My first memory of Bosley was watching him make himself a meal in the kitchen of the Schoolhouse in Conway, Mass. That ended up being an ongoing event that pervaded the whole of the retreat – Bosley at the kitchen counter, making a meal. It seemed to take hours and he expressed how very important it was for him to be able to make his own meals for health purposes.
It was my first time at Tsegyalgar East (2007) and I was eager for contact with others to begin to familiarize myself with the Gar and the Dzogchen Community. My impression at that time was that it was also a fairly new experience for Bosley as well, although my memory may not be accurate about how far back he had contact with the Dzogchen Community.
In the course of our conversation, we discovered we knew a lot of the same people and had connections with sangha members in the Shambhala and Rigpe Dorje Communities. He shared with me stories of his spiritual journey, his three year retreat, and his connection with other teachers.
He generously offered to give me rides around the nearby areas and to take me to buy offerings for the Ganapuja celebrated at the end of the retreat. He was hoping to be able to stay on at the Schoolhouse for a longer period of time as his financial situation was complicated. He was open in sharing his present circumstances, and I thoroughly enjoyed his wry humorous observations.
I saw Bosley again in 2008 at the Tsegyalgar retreat with Rinpoche. By then, he was coordinating the food offerings for the Ganapujas and was quite busy with karma yoga at the Schoolhouse. Our contact was brief due to how busy we both were.
By the time we saw each other again in 2012 and 2013, things had changed for both of us. Here in Texas we had a small group and weekly practice meetings. Having participated in an online SMS study group and in online meetings as a member of the Gakyil, I had learned how helpful the online format could be in allowing those at a distance to participate. Our meetings had become both online and in person to accommodate those who could not drive to the meetings or who had moved and still wanted to participate.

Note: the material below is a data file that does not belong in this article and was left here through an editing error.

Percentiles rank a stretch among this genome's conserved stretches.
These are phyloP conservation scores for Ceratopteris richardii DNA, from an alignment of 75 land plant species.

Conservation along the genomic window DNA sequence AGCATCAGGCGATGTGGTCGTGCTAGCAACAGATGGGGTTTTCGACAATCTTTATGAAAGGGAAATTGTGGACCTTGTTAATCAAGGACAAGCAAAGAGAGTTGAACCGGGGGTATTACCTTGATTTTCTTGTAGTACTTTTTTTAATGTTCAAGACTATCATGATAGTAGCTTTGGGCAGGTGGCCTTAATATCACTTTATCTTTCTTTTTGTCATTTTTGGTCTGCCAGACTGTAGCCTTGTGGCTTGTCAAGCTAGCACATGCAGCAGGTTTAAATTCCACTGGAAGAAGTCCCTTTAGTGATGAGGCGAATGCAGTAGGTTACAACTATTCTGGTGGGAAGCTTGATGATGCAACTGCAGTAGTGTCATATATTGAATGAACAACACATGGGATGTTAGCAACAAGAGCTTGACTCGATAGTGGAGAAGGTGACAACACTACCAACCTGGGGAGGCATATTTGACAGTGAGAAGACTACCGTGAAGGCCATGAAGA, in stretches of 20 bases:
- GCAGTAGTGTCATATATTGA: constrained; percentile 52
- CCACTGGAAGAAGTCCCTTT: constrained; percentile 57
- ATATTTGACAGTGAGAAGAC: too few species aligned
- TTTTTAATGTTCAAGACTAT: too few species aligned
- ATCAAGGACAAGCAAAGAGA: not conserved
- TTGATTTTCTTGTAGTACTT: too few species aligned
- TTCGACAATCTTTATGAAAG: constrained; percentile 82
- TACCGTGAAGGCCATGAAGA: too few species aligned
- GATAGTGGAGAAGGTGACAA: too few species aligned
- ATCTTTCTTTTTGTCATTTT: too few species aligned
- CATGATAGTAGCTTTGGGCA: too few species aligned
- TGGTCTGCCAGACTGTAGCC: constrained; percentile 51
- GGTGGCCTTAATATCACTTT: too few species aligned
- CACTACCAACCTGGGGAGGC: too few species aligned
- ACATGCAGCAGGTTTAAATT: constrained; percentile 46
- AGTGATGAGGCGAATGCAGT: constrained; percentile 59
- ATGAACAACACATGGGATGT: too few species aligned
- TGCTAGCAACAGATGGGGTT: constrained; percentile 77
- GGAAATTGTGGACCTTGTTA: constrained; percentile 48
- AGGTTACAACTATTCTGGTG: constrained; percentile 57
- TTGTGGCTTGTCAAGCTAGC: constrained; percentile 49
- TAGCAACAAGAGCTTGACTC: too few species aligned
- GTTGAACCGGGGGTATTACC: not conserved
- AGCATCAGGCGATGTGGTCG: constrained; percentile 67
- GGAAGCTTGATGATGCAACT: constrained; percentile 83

At that time, Bosley shared with me that his physical condition was deteriorating. He had a degenerative bone disease and had difficulty getting around. He was less and less able to attend programs. I invited him to join our practice group online, which he did. In addition, he and I would meet online to practice together. When his laptop became too heavy to hold while lying down, it was replaced with a tablet.
Over the next couple of years, his situation became more and more difficult. His treasured ability to make his own meals encountered obstacles due to his having to stay at an assisted living facility and his own decreasing ability to physically maintain independence. This became a source of deep depression for him.
At one point, he told me that he was too depressed to practice and was having too much trouble concentrating. It made me remember and appreciate Namkhai Norbu Rinpoche’s words about the difficulty of maintaining visualization practices when one is dying. Then he started telling me he was too depressed to even talk by phone so we stopped communicating with the understanding that he would call if he wanted to talk.
I knew he had sangha who tried to help him in Boston, and I was so glad to see that practitioners were with him when he died. Last night, our Texas online group practiced Shitro for this devoted Vajra brother. Good journey, Bosley!